It’s weeks like this that make me want to hang up my consulting shoes for sure. Storms have intermittently snarled air traffic in the Midwest, making it hard for my partner and me to get to clients. Fortunately, since we work for ourselves, we have the ultimate authority as far as rebooking and rerouting and can decide whether we want to absorb the cost of a new ticket or stick it out.
On Monday, I was surrounded by business travelers who weren’t as lucky as I overheard several frantically calling travel agencies or seeking management approval to reroute their flights. As the week progressed, I did my fair share of sitting on the tarmac and also had one round of going back to the gate. Early summer travel is always dicey (especially if you have to go through Chicago) and my plans to avoid it never seem to actually happen.
I was optimistic yesterday morning, as I found a seat on an evening flight that would allow me to avoid leaving my hotel at 4 a.m. to catch a 6 a.m. flight to the next client. The only wrinkle was that I had to arrive at a different airport than originally planned, but that seemed OK since the client is halfway between two major airports and the drive time from each is about the same. I could arrive at my destination airport at 10 p.m., hop in my rental, drive for an hour and a half, and still get a good night’s sleep. My friends at my favorite hotel chain were happy to waive any early check-out penalty because I was booking the night at another hotel in the chain.
Little did I know that the travel gods were going to make up for my seemingly good decision in a multitude of ways. I arrived at the rental car vendor to find that there were no cars. Seriously, none. The staff was kind and offered bottled water while we waited for vehicles to be brought around. There were six of us who had come off the shuttle bus from my flight, all of us had reservations, and our flight was on time, so I’m not sure why it was a problem. Since I wanted to get to my hotel to crash, I took the first car available and headed for the exit.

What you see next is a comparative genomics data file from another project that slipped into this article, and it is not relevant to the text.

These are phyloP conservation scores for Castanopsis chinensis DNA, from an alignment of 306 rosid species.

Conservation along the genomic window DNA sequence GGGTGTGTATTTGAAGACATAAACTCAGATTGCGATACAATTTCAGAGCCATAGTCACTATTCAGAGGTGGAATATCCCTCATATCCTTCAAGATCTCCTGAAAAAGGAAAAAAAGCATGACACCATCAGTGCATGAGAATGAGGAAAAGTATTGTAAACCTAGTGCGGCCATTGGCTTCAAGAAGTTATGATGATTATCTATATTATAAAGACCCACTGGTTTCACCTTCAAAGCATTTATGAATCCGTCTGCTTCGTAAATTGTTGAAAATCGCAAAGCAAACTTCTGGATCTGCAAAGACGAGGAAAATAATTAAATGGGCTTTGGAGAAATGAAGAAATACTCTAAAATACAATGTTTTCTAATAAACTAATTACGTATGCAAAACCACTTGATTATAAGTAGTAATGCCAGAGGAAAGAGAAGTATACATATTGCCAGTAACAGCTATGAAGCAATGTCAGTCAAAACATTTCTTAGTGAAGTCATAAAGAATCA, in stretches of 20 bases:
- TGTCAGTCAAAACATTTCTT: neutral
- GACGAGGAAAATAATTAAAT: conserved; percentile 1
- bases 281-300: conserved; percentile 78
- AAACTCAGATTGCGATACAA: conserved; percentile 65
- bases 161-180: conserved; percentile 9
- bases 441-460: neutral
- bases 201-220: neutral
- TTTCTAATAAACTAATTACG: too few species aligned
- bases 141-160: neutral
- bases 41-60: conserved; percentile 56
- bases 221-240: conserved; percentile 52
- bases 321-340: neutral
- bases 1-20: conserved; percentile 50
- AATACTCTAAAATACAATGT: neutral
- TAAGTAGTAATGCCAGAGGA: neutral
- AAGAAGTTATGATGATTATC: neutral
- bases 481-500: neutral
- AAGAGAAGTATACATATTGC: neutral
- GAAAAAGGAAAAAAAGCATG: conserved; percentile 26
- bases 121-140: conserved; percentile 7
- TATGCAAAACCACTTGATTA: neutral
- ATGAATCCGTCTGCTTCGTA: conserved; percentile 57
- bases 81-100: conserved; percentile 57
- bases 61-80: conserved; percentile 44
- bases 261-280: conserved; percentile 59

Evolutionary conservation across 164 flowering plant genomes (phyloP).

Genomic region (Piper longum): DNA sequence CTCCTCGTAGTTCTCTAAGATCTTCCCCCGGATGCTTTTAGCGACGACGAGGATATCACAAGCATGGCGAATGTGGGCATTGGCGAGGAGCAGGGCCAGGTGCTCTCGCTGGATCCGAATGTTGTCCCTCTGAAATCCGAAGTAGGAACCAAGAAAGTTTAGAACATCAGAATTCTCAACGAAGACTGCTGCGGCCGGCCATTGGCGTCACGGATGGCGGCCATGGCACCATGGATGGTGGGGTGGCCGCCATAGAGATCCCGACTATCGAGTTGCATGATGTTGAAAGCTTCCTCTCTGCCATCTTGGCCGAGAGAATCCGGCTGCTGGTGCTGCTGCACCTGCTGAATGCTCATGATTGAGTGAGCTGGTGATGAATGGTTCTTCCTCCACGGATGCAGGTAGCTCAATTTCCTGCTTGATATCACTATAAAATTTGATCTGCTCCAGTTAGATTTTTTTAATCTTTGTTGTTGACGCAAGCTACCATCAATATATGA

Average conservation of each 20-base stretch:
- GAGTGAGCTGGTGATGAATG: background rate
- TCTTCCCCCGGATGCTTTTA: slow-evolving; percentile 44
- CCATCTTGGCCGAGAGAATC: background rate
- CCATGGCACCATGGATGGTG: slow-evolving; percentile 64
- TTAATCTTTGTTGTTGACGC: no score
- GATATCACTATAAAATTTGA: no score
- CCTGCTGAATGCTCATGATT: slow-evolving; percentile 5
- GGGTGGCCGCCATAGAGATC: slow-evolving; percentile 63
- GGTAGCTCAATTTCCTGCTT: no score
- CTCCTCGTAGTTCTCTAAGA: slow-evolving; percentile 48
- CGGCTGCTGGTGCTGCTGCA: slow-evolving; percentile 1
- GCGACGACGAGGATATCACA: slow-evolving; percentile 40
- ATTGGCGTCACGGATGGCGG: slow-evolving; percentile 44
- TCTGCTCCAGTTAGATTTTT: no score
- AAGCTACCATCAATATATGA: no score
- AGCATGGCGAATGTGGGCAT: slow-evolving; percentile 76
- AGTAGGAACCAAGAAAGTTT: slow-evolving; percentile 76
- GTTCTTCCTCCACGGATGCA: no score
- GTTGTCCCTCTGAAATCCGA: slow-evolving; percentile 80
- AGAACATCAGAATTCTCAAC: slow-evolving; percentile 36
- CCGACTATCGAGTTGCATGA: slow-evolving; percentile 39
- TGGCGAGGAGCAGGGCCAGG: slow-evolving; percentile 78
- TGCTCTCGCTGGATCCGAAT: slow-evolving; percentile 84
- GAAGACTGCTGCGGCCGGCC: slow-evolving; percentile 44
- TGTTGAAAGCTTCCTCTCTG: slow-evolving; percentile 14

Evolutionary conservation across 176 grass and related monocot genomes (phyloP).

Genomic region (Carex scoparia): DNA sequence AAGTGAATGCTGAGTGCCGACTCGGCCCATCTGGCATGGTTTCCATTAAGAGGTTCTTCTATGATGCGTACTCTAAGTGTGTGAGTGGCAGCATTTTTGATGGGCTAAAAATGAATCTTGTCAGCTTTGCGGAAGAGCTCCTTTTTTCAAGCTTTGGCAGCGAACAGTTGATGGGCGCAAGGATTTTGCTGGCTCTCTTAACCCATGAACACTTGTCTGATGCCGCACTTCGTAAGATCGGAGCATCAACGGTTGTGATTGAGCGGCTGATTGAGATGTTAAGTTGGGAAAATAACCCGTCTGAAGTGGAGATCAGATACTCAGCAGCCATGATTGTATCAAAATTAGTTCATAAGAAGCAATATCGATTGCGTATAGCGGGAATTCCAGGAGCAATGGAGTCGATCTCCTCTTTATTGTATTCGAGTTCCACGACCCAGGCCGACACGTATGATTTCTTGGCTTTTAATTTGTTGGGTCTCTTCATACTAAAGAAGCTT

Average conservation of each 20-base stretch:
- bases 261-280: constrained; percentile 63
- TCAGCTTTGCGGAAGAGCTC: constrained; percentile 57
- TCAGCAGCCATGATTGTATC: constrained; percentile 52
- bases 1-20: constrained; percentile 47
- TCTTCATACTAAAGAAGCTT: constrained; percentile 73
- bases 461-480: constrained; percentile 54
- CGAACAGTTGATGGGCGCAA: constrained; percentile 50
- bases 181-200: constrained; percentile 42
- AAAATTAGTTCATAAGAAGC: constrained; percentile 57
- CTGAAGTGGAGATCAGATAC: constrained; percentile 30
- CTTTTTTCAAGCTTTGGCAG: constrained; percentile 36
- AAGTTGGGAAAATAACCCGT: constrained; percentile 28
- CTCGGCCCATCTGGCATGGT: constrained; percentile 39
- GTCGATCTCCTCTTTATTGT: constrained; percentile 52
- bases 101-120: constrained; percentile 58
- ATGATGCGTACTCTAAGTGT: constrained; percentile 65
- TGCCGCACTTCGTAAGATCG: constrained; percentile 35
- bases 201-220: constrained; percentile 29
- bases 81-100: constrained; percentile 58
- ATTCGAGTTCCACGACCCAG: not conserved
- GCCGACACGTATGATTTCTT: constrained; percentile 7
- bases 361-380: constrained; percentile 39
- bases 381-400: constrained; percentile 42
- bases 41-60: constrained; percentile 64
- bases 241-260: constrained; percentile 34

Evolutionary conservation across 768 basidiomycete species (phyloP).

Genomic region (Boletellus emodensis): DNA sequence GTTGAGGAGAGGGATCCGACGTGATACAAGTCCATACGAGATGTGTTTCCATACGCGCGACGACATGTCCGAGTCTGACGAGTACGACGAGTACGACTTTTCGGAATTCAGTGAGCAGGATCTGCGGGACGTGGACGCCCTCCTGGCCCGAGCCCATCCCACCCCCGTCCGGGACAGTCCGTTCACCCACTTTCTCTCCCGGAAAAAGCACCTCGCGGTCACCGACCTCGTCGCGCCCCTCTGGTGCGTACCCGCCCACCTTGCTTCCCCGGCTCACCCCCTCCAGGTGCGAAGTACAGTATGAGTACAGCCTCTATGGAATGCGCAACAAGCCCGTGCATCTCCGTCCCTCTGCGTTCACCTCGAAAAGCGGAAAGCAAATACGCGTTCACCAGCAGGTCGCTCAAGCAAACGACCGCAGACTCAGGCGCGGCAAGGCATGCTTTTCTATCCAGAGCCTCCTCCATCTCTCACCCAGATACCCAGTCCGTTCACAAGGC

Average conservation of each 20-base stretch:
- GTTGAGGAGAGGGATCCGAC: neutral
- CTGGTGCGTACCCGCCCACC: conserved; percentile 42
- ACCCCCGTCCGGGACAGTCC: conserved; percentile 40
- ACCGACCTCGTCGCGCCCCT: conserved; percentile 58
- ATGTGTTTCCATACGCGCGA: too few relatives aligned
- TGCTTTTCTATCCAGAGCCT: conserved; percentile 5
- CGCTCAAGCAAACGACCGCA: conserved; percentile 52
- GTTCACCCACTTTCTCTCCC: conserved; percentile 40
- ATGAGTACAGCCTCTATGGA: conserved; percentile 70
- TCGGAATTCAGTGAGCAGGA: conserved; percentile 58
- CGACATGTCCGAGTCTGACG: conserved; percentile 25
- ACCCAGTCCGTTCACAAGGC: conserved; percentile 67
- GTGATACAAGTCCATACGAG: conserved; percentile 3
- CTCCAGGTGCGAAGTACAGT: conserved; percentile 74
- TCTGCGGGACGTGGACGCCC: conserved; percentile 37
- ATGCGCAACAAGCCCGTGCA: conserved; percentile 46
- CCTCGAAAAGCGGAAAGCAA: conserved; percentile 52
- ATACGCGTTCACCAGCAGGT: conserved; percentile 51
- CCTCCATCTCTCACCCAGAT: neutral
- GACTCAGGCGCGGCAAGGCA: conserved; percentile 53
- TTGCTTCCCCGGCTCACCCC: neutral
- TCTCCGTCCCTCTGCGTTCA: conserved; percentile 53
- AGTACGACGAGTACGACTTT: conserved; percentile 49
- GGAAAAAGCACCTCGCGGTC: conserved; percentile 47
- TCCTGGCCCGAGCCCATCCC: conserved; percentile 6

All was smooth until exited the airport proper and immediately got nabbed running a red light. It was a large intersection and the light turned yellow right as I entered it, but it went red while I was in the middle of it. I’d chalk it up to bad luck, but there were three other cars that also got caught so I think it’s a timing issue on the lights. Regardless, I’ll be looking forward to a ticket in the mail in a couple of weeks and really didn’t need to add that to my to-do list.
I finally made it to the highway and settled in. I knew that I was going to have to be on toll roads, so I came prepared with cash. What I didn’t know is that the toll roads were coin-only, unattended. At the first one, I didn’t have the right change but made note of the website where I can supposedly go online and pay later. At the second booth, there was an attendant, but I was so flustered by the previous incidents that I forgot to get a receipt. Depending on who you work for, there’s no reimbursement without a receipt. I’m not going to quibble about a couple of dollars, but was just annoyed at forgetting it. At the third booth, I remembered to get a receipt, so thought victory was just around the corner. Sure enough, a fourth booth (again, unattended and coin-only) loomed.